8. The below picture is from ETA’s tech sheet for calibre 1256, and to me it looks like the oscillating weight of this calibre essentially is identical to that of calibre 2472. ETA says: "To correct end-shake of oscillating weight, proceed as follows: to reduce end-shake, adjust inner cone of hub of bearing wheel 1498 (see arrow G on coloured plate opposite). To increase end-shake, adjust inner cone of tube of framework 1134 (see arrow H on coloured plate opposite). To fraise the cones, use a 60° conical fraise held in an ordinary chuck. When end-shake has been corrected, the 2 cones should be lubricated with good quality fine oil, and bearing wheel screw 51498 should be screwed home." I’ve been unable to translate the word "fraise" from English to Swedish (my native language) but I believe it roughly means: ”mill”? Also, I don’t know what "an ordinary chuck" is, but searching ”chuck” on cousinsuk.com the below picture came up. Is that what ETA mean by ”ordinary chuck”? If my questions seem unnecessary or stupid, please let me tell you that I’m basically a technical idiot whose most advanced tools in my adult life (I’m 60 in a few years) have been computer keyboards, mice, and touch screens and the like until recently. I must admit I'm having a hard time understanding all your pro terminology ("burr angles", "chamfering tools", "lathe tool", "faceplate" and so on...), and so I would find it extremely encouraging if you experts could confirm or oppose to the idea I show in the below picture. My idea seems very reasonable to my “digital brain” but having so little experience with the analogue world of watches I still feel very unsettled. If you think my idea presented in the above picture makes sense to try, then what do think about the below tool that I found on Amazon.co.uk? Sorry for being so wordy and thanks for your patience!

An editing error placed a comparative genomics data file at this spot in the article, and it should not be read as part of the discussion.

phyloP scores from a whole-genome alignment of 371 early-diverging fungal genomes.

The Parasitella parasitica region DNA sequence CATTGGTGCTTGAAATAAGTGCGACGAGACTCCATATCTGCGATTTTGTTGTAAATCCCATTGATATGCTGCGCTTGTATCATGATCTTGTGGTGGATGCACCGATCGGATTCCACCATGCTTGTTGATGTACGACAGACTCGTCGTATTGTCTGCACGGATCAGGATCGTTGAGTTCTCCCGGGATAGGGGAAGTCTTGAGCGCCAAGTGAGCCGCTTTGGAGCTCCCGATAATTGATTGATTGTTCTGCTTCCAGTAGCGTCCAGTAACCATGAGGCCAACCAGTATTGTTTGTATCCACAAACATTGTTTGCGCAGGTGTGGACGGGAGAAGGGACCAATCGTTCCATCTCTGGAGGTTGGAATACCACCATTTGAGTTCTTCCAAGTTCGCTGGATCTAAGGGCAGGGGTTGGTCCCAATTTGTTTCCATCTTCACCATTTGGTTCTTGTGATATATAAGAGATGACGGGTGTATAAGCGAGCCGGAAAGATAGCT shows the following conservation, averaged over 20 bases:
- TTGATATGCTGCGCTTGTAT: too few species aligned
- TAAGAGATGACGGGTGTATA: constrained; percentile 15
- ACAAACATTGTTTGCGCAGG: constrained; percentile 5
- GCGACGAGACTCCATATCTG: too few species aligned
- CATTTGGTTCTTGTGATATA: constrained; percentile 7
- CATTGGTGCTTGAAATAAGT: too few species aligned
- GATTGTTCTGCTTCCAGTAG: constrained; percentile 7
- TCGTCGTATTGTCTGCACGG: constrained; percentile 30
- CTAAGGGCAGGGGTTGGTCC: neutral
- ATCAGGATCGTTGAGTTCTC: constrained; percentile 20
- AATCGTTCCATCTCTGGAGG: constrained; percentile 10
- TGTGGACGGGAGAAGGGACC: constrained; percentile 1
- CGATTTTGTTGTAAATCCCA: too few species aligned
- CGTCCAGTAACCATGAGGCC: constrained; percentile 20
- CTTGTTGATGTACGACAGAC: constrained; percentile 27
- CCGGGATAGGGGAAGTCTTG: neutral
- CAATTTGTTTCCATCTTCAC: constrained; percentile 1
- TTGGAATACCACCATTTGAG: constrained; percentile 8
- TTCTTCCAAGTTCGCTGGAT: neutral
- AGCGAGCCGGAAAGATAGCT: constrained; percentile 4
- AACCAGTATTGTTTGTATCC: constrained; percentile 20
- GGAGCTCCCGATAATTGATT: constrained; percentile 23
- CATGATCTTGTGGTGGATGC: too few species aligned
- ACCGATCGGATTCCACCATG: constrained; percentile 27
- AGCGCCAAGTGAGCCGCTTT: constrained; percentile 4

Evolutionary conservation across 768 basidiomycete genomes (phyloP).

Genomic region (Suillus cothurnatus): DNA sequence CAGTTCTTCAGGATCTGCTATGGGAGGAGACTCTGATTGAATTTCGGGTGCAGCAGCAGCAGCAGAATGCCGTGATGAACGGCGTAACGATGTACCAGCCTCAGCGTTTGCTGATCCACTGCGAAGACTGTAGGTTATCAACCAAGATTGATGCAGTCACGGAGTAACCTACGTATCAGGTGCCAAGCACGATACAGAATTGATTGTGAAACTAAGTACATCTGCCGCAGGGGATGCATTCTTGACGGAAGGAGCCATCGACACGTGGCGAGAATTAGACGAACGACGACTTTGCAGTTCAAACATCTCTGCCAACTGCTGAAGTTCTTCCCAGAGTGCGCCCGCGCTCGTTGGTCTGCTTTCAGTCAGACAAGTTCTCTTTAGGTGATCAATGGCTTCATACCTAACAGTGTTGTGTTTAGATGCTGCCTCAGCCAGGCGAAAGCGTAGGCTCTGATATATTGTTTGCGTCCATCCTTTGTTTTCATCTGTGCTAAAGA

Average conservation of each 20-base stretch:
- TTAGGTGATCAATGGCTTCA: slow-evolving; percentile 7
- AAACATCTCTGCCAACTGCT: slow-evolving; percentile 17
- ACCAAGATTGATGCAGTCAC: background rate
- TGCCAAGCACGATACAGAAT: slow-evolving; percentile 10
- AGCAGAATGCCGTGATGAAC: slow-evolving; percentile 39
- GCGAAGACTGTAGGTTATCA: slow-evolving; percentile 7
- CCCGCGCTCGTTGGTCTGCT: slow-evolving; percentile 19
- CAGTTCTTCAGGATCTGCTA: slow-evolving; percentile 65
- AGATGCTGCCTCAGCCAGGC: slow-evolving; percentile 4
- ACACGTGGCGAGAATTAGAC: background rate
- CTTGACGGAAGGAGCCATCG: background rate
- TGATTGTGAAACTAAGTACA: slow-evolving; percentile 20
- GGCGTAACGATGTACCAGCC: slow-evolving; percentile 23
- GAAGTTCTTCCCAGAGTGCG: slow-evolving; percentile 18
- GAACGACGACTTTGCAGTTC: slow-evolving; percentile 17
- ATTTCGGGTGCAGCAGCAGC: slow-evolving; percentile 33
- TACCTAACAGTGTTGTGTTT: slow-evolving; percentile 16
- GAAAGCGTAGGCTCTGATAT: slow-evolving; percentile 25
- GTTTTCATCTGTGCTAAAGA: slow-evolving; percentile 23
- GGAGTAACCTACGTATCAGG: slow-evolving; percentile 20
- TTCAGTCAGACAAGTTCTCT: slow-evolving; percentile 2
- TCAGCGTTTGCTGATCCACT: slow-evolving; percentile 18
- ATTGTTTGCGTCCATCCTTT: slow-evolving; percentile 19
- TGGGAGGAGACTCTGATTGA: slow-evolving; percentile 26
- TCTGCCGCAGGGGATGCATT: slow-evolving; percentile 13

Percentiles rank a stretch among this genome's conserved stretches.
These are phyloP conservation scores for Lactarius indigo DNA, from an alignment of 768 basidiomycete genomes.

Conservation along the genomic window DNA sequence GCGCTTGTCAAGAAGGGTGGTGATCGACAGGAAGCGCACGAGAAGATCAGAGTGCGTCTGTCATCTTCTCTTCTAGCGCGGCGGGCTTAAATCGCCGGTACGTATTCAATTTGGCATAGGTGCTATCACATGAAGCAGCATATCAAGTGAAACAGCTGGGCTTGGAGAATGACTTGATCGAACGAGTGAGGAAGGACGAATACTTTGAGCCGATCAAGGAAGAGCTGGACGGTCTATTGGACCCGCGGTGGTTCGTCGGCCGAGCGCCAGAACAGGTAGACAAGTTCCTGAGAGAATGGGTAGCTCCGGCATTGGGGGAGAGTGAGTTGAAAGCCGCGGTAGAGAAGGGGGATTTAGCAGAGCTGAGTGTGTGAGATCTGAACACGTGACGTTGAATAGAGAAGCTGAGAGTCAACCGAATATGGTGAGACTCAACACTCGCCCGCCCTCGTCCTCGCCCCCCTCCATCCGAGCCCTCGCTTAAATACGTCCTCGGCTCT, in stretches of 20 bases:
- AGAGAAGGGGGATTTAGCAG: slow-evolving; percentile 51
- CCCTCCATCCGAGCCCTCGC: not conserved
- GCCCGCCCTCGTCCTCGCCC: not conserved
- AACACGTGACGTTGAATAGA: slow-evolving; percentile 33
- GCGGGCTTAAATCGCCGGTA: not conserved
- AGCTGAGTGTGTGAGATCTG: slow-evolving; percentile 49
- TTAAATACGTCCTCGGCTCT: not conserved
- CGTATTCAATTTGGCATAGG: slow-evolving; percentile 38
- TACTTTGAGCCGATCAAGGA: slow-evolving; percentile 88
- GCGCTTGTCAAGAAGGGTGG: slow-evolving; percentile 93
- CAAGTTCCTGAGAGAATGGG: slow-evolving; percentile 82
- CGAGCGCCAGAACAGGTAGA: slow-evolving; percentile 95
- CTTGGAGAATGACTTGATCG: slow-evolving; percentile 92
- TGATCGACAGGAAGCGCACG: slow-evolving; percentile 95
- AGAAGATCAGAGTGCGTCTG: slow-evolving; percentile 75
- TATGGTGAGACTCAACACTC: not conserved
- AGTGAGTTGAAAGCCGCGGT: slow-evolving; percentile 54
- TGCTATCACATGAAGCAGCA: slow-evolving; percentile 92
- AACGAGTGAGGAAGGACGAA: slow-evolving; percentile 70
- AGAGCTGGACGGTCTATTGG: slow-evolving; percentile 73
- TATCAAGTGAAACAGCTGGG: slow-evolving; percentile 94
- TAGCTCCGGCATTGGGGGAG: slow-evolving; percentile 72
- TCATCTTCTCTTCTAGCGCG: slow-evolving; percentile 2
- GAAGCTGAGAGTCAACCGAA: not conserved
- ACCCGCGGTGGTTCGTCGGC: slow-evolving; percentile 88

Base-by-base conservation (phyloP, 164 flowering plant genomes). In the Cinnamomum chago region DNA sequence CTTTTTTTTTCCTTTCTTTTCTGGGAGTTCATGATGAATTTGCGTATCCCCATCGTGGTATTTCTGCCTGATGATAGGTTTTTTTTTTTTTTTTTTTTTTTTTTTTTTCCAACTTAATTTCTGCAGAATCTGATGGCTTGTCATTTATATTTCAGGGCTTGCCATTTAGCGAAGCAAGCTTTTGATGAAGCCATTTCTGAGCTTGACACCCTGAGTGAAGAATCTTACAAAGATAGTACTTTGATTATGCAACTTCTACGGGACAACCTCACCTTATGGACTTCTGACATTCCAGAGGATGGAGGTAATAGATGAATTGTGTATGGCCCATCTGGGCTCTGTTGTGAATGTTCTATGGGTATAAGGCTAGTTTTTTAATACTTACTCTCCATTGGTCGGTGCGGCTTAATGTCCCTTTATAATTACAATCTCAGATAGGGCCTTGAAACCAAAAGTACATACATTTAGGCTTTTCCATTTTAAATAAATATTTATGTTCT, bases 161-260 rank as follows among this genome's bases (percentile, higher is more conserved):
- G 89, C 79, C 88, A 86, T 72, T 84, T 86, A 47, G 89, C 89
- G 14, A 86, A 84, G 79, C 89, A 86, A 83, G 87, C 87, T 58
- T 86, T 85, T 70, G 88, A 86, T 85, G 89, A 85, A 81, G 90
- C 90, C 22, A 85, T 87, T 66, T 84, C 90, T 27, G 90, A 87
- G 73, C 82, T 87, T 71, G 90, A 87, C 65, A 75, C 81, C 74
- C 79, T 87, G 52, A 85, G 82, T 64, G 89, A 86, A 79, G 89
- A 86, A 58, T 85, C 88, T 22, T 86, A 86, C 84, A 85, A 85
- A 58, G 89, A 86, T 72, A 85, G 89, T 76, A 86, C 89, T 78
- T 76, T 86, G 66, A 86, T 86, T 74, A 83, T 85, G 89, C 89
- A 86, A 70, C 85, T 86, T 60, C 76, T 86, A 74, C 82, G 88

9. Thank you for your posts, very much appreciated! I just realized there was an image (see above) of the 60° milling cutter tool suggested by ETA to adjust the oscillating weight end-shake in ETAs tech sheet for calibre 2472 (apologies, silly me!) So, in both cases (too much/too little end-shake) what ETA tells us to do is to: “remove material from cone inside…”, either “tube” to increase end-shake, or “spindle (thrust point of screw)” to reduce end-shake. (I forgot to quote the “thrust point of screw” in my previous post, sorry!). So, what’s the difference between a “tube” and a “spindle” and where are they located? Well, I can’t figure it out! Getting new parts from Cousins does unfortunately not seem to be an option as these parts are “Obsolete”. Anyway, based on what I’ve read so far in this thread, the above is my guess of what I can try to do to reduce the end-shake. Let me know what you think (please verify!) I suppose it would be critical to get the cutter dead centre (90° angle) to the hole?